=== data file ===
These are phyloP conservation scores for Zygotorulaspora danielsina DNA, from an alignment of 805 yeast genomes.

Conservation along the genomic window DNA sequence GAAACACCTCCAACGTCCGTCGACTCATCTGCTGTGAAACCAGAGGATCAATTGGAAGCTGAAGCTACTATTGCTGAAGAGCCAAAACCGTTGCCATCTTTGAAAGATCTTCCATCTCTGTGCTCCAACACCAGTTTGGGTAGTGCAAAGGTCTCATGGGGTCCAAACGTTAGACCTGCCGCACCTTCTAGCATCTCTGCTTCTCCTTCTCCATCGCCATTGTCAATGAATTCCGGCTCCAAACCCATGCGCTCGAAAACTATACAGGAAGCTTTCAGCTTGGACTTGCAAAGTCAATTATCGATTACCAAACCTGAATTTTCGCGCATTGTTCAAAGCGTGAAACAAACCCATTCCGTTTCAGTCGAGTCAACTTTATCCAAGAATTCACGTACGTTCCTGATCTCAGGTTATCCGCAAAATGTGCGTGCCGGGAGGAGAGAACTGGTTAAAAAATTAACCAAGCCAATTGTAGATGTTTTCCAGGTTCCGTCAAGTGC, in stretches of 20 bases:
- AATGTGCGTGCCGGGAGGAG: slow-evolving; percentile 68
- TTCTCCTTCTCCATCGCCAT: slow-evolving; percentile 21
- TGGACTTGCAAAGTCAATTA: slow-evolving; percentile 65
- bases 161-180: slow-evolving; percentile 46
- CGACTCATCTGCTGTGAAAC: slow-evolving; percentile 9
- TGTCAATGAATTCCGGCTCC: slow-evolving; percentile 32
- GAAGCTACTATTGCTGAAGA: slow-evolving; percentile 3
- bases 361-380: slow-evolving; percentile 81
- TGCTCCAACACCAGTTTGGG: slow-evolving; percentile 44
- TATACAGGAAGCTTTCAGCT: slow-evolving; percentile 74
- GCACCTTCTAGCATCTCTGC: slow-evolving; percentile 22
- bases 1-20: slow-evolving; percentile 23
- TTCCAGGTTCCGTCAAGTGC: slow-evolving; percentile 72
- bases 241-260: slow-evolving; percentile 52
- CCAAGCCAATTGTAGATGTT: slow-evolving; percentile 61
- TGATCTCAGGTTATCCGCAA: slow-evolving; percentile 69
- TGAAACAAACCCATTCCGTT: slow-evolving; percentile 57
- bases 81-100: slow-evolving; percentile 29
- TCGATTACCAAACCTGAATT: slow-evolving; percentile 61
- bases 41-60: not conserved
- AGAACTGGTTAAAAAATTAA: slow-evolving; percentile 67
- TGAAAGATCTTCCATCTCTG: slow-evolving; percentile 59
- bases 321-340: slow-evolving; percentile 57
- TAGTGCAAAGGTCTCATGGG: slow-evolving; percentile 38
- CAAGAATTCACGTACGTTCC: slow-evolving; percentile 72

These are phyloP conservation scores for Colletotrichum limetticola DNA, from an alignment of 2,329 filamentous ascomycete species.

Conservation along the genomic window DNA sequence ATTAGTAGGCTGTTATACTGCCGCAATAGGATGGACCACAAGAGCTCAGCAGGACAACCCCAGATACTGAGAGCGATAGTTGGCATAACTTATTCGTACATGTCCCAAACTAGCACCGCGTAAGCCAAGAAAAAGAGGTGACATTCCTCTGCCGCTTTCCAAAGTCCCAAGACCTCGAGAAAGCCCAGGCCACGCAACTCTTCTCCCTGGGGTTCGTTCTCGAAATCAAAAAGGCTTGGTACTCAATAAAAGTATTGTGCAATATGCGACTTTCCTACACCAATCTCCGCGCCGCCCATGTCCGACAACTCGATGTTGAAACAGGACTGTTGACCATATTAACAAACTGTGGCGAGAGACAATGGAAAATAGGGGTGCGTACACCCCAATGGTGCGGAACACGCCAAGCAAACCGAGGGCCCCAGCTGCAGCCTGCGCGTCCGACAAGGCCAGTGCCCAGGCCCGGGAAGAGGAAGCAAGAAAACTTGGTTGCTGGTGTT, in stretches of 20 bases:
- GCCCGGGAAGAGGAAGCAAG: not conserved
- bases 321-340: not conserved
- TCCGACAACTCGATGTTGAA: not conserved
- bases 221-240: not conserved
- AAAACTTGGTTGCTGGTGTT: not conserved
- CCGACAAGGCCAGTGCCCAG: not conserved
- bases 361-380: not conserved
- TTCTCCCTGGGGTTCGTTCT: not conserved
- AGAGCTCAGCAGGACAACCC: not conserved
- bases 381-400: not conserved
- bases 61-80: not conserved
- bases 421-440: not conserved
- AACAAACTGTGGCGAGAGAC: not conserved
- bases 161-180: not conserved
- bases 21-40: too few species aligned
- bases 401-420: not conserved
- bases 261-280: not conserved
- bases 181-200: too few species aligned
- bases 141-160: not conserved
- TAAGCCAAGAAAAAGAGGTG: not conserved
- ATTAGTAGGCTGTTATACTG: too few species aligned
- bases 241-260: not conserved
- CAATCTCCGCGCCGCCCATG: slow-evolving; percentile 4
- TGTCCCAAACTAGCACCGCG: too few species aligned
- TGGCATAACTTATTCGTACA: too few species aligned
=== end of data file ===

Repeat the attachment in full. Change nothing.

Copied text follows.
These are phyloP conservation scores for Zygotorulaspora danielsina DNA, from an alignment of 805 yeast genomes.

Conservation along the genomic window DNA sequence GAAACACCTCCAACGTCCGTCGACTCATCTGCTGTGAAACCAGAGGATCAATTGGAAGCTGAAGCTACTATTGCTGAAGAGCCAAAACCGTTGCCATCTTTGAAAGATCTTCCATCTCTGTGCTCCAACACCAGTTTGGGTAGTGCAAAGGTCTCATGGGGTCCAAACGTTAGACCTGCCGCACCTTCTAGCATCTCTGCTTCTCCTTCTCCATCGCCATTGTCAATGAATTCCGGCTCCAAACCCATGCGCTCGAAAACTATACAGGAAGCTTTCAGCTTGGACTTGCAAAGTCAATTATCGATTACCAAACCTGAATTTTCGCGCATTGTTCAAAGCGTGAAACAAACCCATTCCGTTTCAGTCGAGTCAACTTTATCCAAGAATTCACGTACGTTCCTGATCTCAGGTTATCCGCAAAATGTGCGTGCCGGGAGGAGAGAACTGGTTAAAAAATTAACCAAGCCAATTGTAGATGTTTTCCAGGTTCCGTCAAGTGC, in stretches of 20 bases:
- AATGTGCGTGCCGGGAGGAG: slow-evolving; percentile 68
- TTCTCCTTCTCCATCGCCAT: slow-evolving; percentile 21
- TGGACTTGCAAAGTCAATTA: slow-evolving; percentile 65
- bases 161-180: slow-evolving; percentile 46
- CGACTCATCTGCTGTGAAAC: slow-evolving; percentile 9
- TGTCAATGAATTCCGGCTCC: slow-evolving; percentile 32
- GAAGCTACTATTGCTGAAGA: slow-evolving; percentile 3
- bases 361-380: slow-evolving; percentile 81
- TGCTCCAACACCAGTTTGGG: slow-evolving; percentile 44
- TATACAGGAAGCTTTCAGCT: slow-evolving; percentile 74
- GCACCTTCTAGCATCTCTGC: slow-evolving; percentile 22
- bases 1-20: slow-evolving; percentile 23
- TTCCAGGTTCCGTCAAGTGC: slow-evolving; percentile 72
- bases 241-260: slow-evolving; percentile 52
- CCAAGCCAATTGTAGATGTT: slow-evolving; percentile 61
- TGATCTCAGGTTATCCGCAA: slow-evolving; percentile 69
- TGAAACAAACCCATTCCGTT: slow-evolving; percentile 57
- bases 81-100: slow-evolving; percentile 29
- TCGATTACCAAACCTGAATT: slow-evolving; percentile 61
- bases 41-60: not conserved
- AGAACTGGTTAAAAAATTAA: slow-evolving; percentile 67
- TGAAAGATCTTCCATCTCTG: slow-evolving; percentile 59
- bases 321-340: slow-evolving; percentile 57
- TAGTGCAAAGGTCTCATGGG: slow-evolving; percentile 38
- CAAGAATTCACGTACGTTCC: slow-evolving; percentile 72

These are phyloP conservation scores for Colletotrichum limetticola DNA, from an alignment of 2,329 filamentous ascomycete species.

Conservation along the genomic window DNA sequence ATTAGTAGGCTGTTATACTGCCGCAATAGGATGGACCACAAGAGCTCAGCAGGACAACCCCAGATACTGAGAGCGATAGTTGGCATAACTTATTCGTACATGTCCCAAACTAGCACCGCGTAAGCCAAGAAAAAGAGGTGACATTCCTCTGCCGCTTTCCAAAGTCCCAAGACCTCGAGAAAGCCCAGGCCACGCAACTCTTCTCCCTGGGGTTCGTTCTCGAAATCAAAAAGGCTTGGTACTCAATAAAAGTATTGTGCAATATGCGACTTTCCTACACCAATCTCCGCGCCGCCCATGTCCGACAACTCGATGTTGAAACAGGACTGTTGACCATATTAACAAACTGTGGCGAGAGACAATGGAAAATAGGGGTGCGTACACCCCAATGGTGCGGAACACGCCAAGCAAACCGAGGGCCCCAGCTGCAGCCTGCGCGTCCGACAAGGCCAGTGCCCAGGCCCGGGAAGAGGAAGCAAGAAAACTTGGTTGCTGGTGTT, in stretches of 20 bases:
- GCCCGGGAAGAGGAAGCAAG: not conserved
- bases 321-340: not conserved
- TCCGACAACTCGATGTTGAA: not conserved
- bases 221-240: not conserved
- AAAACTTGGTTGCTGGTGTT: not conserved
- CCGACAAGGCCAGTGCCCAG: not conserved
- bases 361-380: not conserved
- TTCTCCCTGGGGTTCGTTCT: not conserved
- AGAGCTCAGCAGGACAACCC: not conserved
- bases 381-400: not conserved
- bases 61-80: not conserved
- bases 421-440: not conserved
- AACAAACTGTGGCGAGAGAC: not conserved
- bases 161-180: not conserved
- bases 21-40: too few species aligned
- bases 401-420: not conserved
- bases 261-280: not conserved
- bases 181-200: too few species aligned
- bases 141-160: not conserved
- TAAGCCAAGAAAAAGAGGTG: not conserved
- ATTAGTAGGCTGTTATACTG: too few species aligned
- bases 241-260: not conserved
- CAATCTCCGCGCCGCCCATG: slow-evolving; percentile 4
- TGTCCCAAACTAGCACCGCG: too few species aligned
- TGGCATAACTTATTCGTACA: too few species aligned